Professor Sir Timothy O'Shea BSc, PhD is Patron of the Edinburgh Sacred Arts Foundation. An internationally distinguished computer scientist, he was Principal and Vice-Chancellor of the University of Edinburgh from October 2002 - February 2018, having previously served as Master of Birkbeck College and Pro-Vice-Chancellor of the University of London. He was Chair of the Edinburgh Fringe Society from 2016 – 2021. He was knighted in the 2008 New Year Honours.
Gordon Graham is Chair of the ESAF, and Director of the Festival of the Sacred Arts in the Fringe. A graduate of the Universities of St Andrews and Durham, he taught philosophy at St Andrews where he also established the University Music Centre. In 2006 he moved to the United States to become Professor of Philosophy and the Arts at Princeton Theological Seminary, and remained there until his retirement in 2018. His many publications on art and religion include three books -- Philosophy of the Arts (Routledge, 3rd edition 2005), The Re-enchantment of the World: art versus religion (Oxford University Press, 2007) and Philosophy, Art and Religion: understanding faith and creativity (Cambridge University Press, 2017).
Barnaby Miln is Secretary-Treasurer of the ESAF. He serves as Property Convener of St Vincent's Chapel, and Venue Manager for the Edinburgh Fringe Festival. A regular music reviewer, covering many concerts in Edinburgh each year, he was a seedsman and agricultural plant breeder by profession. Barnaby has long and extensive experience in promoting and organizing major events -- the AIDS ribbon and World AIDS Day (1986/7), the first Fairtrade Fortnight (1997) and the Jubilee 2000 Human Chain for the meeting of G7 leaders in Birmingham (1998). As a magistrate, he was the first openly gay member of the British judiciary. Formerly a member of the Church of England General Synod, he is currently a member of the Scottish Episcopal General Synod.
Eve Poole is a Trustee of the ESAF. She has a BA from Durham, an MBA from Edinburgh, and a PhD in theology and capitalism from Cambridge. She is the author of several books, including Leadersmithing, which was Highly Commended in the 2018 Business Book Awards. She was Third Church Estates Commissioner (2018-2021) and the first female Chairman of the Board of Governors at Gordonstoun (2015-2021). She taught leadership at Ashridge Business School for 15 years, having previously worked for the Church Commissioners and Deloitte Consulting, where she specialised in change management. She is a regular contributor to Thought for the Day for BBC Radio Scotland. Eve was awarded an OBE in the 2023 New Year Honours List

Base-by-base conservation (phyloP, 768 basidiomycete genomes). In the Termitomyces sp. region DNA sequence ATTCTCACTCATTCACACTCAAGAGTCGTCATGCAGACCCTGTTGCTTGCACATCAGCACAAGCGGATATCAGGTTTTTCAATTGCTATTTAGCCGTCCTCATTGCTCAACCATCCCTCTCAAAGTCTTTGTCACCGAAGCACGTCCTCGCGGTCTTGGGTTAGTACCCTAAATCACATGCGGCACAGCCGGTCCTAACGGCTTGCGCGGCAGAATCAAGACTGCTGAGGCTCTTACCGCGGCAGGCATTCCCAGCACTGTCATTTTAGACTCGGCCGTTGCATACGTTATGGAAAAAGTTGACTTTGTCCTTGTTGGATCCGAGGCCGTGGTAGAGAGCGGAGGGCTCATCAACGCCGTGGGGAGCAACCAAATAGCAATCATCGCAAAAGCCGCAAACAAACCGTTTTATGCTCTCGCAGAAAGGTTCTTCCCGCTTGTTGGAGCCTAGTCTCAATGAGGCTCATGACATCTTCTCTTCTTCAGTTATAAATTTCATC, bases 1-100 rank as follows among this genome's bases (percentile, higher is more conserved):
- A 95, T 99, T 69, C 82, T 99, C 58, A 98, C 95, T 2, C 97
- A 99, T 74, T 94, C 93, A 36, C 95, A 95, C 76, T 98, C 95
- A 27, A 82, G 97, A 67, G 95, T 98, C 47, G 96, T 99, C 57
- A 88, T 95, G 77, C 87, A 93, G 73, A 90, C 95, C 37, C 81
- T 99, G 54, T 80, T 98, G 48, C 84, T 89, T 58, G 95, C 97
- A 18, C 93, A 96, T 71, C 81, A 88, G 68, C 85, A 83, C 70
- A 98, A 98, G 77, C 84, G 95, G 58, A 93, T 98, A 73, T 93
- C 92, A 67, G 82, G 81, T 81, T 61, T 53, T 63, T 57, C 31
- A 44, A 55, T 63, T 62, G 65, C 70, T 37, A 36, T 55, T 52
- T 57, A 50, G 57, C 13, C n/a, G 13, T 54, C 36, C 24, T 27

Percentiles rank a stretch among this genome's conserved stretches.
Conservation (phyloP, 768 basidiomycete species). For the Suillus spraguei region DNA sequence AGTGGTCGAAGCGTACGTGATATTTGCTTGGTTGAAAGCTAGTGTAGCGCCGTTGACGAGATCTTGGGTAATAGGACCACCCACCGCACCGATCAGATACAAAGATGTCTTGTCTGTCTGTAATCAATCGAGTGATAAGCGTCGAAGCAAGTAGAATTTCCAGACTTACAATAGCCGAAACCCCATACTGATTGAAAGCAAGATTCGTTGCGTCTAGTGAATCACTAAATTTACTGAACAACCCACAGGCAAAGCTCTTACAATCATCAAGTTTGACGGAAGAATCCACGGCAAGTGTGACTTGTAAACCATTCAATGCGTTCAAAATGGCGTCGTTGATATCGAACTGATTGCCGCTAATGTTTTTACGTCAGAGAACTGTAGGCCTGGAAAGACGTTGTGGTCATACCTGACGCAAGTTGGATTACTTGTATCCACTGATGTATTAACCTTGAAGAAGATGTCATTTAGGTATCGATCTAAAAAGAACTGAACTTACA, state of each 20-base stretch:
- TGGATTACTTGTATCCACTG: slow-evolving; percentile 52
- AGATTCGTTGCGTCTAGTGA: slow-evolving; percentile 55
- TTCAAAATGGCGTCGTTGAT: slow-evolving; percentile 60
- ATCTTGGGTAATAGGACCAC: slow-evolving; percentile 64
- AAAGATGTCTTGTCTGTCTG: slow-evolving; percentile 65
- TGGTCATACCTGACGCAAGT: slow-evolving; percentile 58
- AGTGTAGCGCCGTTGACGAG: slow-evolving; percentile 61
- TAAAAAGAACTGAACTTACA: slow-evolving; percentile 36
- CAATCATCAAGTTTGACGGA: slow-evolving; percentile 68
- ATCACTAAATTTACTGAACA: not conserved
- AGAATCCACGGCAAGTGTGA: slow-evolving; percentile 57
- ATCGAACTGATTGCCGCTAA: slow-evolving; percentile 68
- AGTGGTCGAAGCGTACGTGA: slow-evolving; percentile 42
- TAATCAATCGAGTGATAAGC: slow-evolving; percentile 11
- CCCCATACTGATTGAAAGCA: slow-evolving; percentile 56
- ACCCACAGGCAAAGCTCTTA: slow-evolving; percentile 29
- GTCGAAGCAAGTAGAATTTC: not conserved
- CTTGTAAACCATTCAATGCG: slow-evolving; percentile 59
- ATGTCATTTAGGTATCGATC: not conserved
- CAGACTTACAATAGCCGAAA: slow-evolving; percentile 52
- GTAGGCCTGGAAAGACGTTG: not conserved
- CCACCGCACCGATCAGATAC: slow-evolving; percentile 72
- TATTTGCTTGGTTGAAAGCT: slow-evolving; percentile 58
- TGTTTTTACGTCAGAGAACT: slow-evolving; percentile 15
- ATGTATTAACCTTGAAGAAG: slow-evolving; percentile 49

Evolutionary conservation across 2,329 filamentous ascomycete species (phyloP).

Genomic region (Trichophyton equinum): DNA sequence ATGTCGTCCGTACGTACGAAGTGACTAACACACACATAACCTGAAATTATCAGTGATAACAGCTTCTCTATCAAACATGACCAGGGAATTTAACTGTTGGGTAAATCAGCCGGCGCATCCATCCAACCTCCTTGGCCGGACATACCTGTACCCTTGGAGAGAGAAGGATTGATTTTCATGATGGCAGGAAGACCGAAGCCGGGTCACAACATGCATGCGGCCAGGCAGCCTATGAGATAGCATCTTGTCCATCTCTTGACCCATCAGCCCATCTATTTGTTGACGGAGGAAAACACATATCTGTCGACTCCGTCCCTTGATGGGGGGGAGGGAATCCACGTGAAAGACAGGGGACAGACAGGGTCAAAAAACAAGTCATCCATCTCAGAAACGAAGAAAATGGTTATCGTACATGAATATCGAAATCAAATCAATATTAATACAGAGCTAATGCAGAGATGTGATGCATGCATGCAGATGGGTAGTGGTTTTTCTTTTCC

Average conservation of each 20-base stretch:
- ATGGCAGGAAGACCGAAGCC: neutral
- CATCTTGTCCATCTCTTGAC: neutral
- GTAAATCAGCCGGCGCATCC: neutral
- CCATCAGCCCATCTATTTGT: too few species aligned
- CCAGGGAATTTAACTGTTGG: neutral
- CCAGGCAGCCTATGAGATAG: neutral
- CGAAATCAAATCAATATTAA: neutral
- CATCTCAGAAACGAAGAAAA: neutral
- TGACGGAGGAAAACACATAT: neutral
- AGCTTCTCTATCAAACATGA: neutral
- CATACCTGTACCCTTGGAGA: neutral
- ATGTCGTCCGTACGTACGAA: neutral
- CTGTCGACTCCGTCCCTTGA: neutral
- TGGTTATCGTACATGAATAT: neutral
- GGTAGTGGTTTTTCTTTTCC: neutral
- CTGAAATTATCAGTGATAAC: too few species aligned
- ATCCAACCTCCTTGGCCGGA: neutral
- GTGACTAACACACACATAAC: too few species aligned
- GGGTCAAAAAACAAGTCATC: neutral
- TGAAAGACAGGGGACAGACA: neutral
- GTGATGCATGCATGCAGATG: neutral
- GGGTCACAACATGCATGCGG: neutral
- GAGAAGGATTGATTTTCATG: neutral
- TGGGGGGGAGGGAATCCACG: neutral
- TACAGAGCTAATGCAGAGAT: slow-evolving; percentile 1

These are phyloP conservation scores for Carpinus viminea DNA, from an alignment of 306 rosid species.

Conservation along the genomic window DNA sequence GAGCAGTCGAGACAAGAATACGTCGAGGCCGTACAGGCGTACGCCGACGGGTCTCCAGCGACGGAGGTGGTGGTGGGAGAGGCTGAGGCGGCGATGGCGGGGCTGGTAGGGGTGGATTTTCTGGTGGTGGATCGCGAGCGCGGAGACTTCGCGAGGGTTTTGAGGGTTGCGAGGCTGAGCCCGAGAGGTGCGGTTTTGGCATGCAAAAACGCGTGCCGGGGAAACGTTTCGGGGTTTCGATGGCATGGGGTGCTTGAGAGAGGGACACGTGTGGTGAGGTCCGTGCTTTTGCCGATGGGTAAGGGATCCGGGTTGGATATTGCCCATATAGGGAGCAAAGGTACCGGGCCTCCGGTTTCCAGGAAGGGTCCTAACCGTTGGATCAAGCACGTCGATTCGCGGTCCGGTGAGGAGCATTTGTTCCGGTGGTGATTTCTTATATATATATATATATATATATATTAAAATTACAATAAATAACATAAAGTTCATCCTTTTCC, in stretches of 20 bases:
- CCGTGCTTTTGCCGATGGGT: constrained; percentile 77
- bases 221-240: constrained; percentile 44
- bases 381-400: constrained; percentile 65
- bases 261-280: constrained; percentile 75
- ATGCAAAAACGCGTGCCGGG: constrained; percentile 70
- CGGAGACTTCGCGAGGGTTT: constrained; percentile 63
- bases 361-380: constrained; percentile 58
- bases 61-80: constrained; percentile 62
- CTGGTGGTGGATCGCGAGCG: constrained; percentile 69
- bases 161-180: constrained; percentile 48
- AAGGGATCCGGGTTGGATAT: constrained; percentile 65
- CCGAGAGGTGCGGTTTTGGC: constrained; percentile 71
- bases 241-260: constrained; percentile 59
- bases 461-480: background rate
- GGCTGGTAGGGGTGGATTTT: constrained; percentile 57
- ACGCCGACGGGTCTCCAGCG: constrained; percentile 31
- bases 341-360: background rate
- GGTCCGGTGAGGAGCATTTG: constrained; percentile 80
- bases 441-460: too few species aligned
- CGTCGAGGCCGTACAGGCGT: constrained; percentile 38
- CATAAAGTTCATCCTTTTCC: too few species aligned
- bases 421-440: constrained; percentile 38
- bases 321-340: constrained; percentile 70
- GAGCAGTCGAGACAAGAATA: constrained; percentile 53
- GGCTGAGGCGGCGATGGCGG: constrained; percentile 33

Harry Whalley BA., MMus., PhD, is a Trustee of the ESAF and Reader in Music Composition & Technology at the University for the Creative Arts, having taught previously at the University of Edinburgh and the Royal Conservatoire of Scotland. He is an award winning composer of contemporary classical, film and electroacoustic music, and a Fellow of the London College of Music. His works have been performed across the world, as well as around the UK and Ireland. He has acted as the chairman of the Edinburgh Contemporary Music Ensemble, and in 2016 was appointed the first 'Composer in Residence' for St. Vincent's Chapel, Edinburgh, a regular venue for events in the Festival of the Sacred Arts.
Christine De Luca writes in English and Shetlandic, a blend of Old Scots with much Norse influence. A Trustee of the ESAF, she was Edinburgh's poet laureate (Makar) between 2014 and 2017. Her poetry collections have won several awards over the years. Her poems have featured in many anthologies and been translated into many other languages. In recent years her poems have been selected four times for the Scottish Poetry Library's Best Scottish Poems. Her second novel, The Trials of Mary Johnsdaughter, will be published shortly by Luath Press. She enjoys collaborations across the arts, most recently with Victoria Crowe and with Tommy Smith. Christine is one of the founders of Hansel Co-operative Press which promotes literary and artistic work in Shetland and Orkney.